It is hard to pinpoint the first architect who deliberately started to design in the style, but many historians think that the honor belongs to Wayne McAllister. He was one of the earliest architects to start making Googie-style buildings. In 1949, he designed Bob’s Big Boy restaurant in Burbank, which had all the elements of Googie. Later, McAllister worked with many different coffee-shop owners and designed the distinctive look of their chains. Besides him, there were many other productive and influential Googie architects, such as Douglas Honnold, John Lautner, Louis Armet, Eldon Davis, and Helen Liu Fong. Fong, who worked together with Armet and Davis in the Armet & Davis firm, created many iconic Googie interiors, including Johnie’s Coffee Shop on Wilshire Boulevard and Fairfax Avenue and the Holiday Bowl on Crenshaw Boulevard.
Googie architecture can be recognized by several design elements. It is characterized by its sharp angular shapes that make the buildings look like space rockets, a technology that was rapidly evolving. Googie buildings were often cantilevered, shaped like boomerangs, and decorated with plastic elements in a variety of forms.
Googie buildings are eccentric. Perhaps their oddest element was the roof, which was often sloped and rotated in stark contrast to the standard roof: upward instead of downward. In a way, the roof of a Googie structure was its signature. When we look at examples of Googie architecture, the roofs are one of the first things to draw our attention.
Another interesting decorative element present on many Googie-style buildings is the “starburst” symbol, inspired, of course, by the Space Age. One of the most iconic uses of it is probably the starburst on the “Welcome to Fabulous Las Vegas” sign.
The boomerang shape that we previously mentioned is also a symbol of Googie. It was either used as a substitute for pillars or simply as a decoration. This Googie element was also inspired by science; it was an artistic representation of a directional energy field (the movement of electrical current).
The magic of Googie architecture was in its abstract look and geometrical representations of existing objects and living things. If a Googie architect wanted to represent a bird with his design, the whole building would look like a geometrical bird. Another aspect of the charm of Googie Architecture was its tendency to defy the laws of gravity. Buildings were often designed to look as if they were suspended and hanging from the sky. All of this contributed to its futuristic appearance.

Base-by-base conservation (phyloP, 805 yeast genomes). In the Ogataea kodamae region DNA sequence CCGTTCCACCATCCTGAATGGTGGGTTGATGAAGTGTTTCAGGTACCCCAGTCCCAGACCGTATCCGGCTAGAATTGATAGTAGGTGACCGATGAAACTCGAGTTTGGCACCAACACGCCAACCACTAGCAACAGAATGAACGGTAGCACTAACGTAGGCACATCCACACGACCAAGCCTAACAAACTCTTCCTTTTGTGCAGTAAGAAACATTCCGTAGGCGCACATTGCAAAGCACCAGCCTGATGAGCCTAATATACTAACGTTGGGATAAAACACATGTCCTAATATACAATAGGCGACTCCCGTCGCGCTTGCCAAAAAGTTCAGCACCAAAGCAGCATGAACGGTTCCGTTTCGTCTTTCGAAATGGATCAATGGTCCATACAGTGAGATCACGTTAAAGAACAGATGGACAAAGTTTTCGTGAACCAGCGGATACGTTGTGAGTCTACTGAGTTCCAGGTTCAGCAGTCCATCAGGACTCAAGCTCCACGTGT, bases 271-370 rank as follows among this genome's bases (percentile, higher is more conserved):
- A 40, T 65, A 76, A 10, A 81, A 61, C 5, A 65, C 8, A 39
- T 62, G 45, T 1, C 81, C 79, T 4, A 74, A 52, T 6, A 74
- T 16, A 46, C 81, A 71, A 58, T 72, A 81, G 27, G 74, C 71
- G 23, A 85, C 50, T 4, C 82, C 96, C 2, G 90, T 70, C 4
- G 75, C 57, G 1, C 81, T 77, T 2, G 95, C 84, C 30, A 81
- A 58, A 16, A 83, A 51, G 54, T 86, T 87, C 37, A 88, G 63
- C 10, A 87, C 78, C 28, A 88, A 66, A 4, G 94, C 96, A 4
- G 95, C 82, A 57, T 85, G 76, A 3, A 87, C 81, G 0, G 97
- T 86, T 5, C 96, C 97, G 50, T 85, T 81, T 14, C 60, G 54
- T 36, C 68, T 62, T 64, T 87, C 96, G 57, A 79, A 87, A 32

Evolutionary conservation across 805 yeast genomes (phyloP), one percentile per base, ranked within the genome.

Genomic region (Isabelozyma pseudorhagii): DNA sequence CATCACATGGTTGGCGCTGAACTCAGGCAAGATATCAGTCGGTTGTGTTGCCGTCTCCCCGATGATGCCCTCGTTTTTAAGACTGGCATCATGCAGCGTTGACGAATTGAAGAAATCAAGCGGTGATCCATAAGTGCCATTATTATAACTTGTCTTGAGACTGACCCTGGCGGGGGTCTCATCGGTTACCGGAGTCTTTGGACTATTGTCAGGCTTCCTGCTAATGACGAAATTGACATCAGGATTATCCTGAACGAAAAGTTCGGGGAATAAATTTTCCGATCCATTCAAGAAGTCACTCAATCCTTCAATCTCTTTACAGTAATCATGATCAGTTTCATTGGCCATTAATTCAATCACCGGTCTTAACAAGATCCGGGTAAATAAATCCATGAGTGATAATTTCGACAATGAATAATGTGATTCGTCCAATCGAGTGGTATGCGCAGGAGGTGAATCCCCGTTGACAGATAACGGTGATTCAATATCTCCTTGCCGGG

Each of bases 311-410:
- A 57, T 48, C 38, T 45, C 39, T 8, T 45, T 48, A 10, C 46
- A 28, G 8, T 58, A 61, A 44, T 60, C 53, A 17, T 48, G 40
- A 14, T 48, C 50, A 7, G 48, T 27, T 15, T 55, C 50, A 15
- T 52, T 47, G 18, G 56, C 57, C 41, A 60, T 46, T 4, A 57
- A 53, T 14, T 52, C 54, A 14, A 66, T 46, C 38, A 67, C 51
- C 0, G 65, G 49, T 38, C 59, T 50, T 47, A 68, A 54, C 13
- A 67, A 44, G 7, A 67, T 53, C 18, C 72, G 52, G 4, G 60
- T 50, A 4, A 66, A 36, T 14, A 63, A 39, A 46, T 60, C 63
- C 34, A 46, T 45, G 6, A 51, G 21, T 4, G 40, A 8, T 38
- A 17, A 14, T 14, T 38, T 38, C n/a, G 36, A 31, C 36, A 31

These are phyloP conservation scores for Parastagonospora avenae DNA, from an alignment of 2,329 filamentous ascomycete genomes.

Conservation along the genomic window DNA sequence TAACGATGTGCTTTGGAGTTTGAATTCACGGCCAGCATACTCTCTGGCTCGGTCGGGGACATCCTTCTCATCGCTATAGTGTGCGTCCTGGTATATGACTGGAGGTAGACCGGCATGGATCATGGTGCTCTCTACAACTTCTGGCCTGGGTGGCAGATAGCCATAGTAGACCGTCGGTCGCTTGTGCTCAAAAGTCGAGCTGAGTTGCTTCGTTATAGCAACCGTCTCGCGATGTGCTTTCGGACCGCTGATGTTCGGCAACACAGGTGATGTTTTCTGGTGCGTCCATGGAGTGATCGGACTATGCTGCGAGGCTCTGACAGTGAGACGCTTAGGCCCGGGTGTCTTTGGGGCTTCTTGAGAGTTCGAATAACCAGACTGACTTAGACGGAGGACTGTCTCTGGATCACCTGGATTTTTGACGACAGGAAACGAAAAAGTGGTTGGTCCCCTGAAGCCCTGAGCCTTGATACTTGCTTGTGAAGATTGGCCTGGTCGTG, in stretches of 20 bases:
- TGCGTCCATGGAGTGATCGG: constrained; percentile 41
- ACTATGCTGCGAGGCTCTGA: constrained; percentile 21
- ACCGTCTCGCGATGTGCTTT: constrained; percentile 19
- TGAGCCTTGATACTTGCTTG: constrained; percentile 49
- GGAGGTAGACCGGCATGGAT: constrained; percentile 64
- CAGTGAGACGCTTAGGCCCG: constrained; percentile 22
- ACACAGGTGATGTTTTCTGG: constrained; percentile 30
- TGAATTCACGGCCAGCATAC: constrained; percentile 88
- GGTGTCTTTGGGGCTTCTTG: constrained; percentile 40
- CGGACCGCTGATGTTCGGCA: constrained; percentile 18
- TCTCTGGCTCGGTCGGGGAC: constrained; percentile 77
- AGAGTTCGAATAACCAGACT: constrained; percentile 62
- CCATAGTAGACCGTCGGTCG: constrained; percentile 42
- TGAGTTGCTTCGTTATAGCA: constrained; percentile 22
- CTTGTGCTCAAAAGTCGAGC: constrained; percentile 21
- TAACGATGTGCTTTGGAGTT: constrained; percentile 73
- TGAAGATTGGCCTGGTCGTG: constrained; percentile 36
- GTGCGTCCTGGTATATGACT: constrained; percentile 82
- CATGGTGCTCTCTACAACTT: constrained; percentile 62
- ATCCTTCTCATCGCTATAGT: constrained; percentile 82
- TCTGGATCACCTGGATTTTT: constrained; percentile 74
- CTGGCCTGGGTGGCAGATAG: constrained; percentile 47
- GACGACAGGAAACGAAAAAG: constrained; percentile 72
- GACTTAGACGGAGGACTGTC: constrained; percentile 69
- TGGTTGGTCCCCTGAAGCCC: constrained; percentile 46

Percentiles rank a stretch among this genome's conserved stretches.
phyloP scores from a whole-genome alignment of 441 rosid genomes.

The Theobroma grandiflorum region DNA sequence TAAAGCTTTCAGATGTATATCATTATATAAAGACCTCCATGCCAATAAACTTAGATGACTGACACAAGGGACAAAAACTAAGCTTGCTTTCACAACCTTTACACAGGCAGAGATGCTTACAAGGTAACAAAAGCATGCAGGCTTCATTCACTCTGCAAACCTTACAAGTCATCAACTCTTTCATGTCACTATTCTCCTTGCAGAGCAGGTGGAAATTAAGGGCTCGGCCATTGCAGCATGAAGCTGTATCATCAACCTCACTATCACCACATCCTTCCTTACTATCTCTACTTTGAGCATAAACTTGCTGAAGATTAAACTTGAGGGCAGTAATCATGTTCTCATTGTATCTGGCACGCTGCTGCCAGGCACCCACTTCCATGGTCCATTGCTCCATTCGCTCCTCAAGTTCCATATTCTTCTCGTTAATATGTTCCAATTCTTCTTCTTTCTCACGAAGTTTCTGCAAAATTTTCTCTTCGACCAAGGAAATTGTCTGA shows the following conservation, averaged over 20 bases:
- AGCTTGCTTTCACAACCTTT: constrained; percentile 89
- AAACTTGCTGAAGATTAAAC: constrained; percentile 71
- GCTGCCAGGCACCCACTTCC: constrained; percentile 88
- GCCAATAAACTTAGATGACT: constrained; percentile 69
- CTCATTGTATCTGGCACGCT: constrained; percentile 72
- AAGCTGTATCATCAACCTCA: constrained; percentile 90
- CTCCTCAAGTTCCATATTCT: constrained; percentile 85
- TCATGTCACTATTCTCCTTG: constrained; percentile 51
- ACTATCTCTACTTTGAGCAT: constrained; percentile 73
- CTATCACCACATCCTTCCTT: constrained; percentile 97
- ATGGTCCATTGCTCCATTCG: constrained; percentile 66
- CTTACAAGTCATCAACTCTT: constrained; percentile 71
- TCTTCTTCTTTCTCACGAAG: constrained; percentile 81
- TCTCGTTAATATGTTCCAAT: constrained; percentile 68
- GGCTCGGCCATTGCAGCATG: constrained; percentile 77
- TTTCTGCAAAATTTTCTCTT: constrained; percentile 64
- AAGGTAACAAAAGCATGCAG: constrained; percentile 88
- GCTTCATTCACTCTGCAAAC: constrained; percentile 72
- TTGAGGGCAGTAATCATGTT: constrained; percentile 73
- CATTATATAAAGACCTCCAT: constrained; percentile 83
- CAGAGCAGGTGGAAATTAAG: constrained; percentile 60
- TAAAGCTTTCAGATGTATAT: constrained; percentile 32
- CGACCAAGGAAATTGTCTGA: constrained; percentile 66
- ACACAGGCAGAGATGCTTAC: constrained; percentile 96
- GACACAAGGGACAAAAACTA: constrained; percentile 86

There are many buildings that could be considered as representative of Googie architecture, but unfortunately, are now gone. One of the most famous Googie architecture examples still in existence is the Theme Building at Los Angeles International Airport, which was designed by James Langenheim in 1961. The main terminal at Washington Dulles International Airport, created by Eero Saarinen in 1958, is another example of Googie still standing today.
Although the Googie architectural style is rarely used today, we can see its influence everywhere, especially in movies and cartoons that deal with the genre of retro-futurism. The Jetsons cartoon series is probably the best example of Googie architecture used in an imaginary futuristic world. We can see other examples of Googie architecture in Jimmy Neutron, the legendary Futurama series, as well as in The Powerpuff Girls.
Just around the corner of Wilshire Boulevard and Fairfax Avenue in Los Angeles, you can see Johnie’s Coffee Shop. Its name doesn’t say a lot, but this Googie-styled building and its interior have been the set for many famous movies, such as Miracle Mile, The Big Lebowski, Reservoir Dogs, Gone in 60 Seconds, and American History X.
Googie Architecture had a tremendous impact on our culture, and it will always be remembered as an architectural style that made us think out of the frame and look toward the future, ready to reinvent our societies and cultures.